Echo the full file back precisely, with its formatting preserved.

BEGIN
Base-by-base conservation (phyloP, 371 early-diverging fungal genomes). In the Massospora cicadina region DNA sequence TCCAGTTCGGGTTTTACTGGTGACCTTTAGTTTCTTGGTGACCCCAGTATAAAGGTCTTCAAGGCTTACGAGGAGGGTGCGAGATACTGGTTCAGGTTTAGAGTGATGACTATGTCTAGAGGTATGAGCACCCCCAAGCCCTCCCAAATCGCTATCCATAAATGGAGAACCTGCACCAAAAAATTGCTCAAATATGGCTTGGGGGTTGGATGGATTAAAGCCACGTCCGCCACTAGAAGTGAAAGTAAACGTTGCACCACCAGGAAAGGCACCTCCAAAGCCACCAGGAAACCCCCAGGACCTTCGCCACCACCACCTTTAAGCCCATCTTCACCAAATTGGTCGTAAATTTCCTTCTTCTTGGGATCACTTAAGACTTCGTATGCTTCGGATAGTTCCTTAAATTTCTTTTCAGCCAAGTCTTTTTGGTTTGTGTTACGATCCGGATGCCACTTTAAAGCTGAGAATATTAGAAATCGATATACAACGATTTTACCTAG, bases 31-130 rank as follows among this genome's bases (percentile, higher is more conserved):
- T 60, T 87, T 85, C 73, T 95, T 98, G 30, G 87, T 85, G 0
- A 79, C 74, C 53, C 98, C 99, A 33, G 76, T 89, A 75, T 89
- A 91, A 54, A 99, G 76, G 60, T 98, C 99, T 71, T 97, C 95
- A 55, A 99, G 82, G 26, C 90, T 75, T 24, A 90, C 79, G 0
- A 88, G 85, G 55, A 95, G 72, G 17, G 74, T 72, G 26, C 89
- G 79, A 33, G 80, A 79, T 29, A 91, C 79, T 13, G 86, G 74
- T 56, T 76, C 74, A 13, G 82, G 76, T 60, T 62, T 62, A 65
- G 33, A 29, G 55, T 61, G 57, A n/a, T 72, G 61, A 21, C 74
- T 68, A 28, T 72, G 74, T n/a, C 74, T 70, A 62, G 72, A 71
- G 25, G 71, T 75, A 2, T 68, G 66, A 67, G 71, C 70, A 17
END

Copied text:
Base-by-base conservation (phyloP, 371 early-diverging fungal genomes). In the Massospora cicadina region DNA sequence TCCAGTTCGGGTTTTACTGGTGACCTTTAGTTTCTTGGTGACCCCAGTATAAAGGTCTTCAAGGCTTACGAGGAGGGTGCGAGATACTGGTTCAGGTTTAGAGTGATGACTATGTCTAGAGGTATGAGCACCCCCAAGCCCTCCCAAATCGCTATCCATAAATGGAGAACCTGCACCAAAAAATTGCTCAAATATGGCTTGGGGGTTGGATGGATTAAAGCCACGTCCGCCACTAGAAGTGAAAGTAAACGTTGCACCACCAGGAAAGGCACCTCCAAAGCCACCAGGAAACCCCCAGGACCTTCGCCACCACCACCTTTAAGCCCATCTTCACCAAATTGGTCGTAAATTTCCTTCTTCTTGGGATCACTTAAGACTTCGTATGCTTCGGATAGTTCCTTAAATTTCTTTTCAGCCAAGTCTTTTTGGTTTGTGTTACGATCCGGATGCCACTTTAAAGCTGAGAATATTAGAAATCGATATACAACGATTTTACCTAG, bases 31-130 rank as follows among this genome's bases (percentile, higher is more conserved):
- T 60, T 87, T 85, C 73, T 95, T 98, G 30, G 87, T 85, G 0
- A 79, C 74, C 53, C 98, C 99, A 33, G 76, T 89, A 75, T 89
- A 91, A 54, A 99, G 76, G 60, T 98, C 99, T 71, T 97, C 95
- A 55, A 99, G 82, G 26, C 90, T 75, T 24, A 90, C 79, G 0
- A 88, G 85, G 55, A 95, G 72, G 17, G 74, T 72, G 26, C 89
- G 79, A 33, G 80, A 79, T 29, A 91, C 79, T 13, G 86, G 74
- T 56, T 76, C 74, A 13, G 82, G 76, T 60, T 62, T 62, A 65
- G 33, A 29, G 55, T 61, G 57, A n/a, T 72, G 61, A 21, C 74
- T 68, A 28, T 72, G 74, T n/a, C 74, T 70, A 62, G 72, A 71
- G 25, G 71, T 75, A 2, T 68, G 66, A 67, G 71, C 70, A 17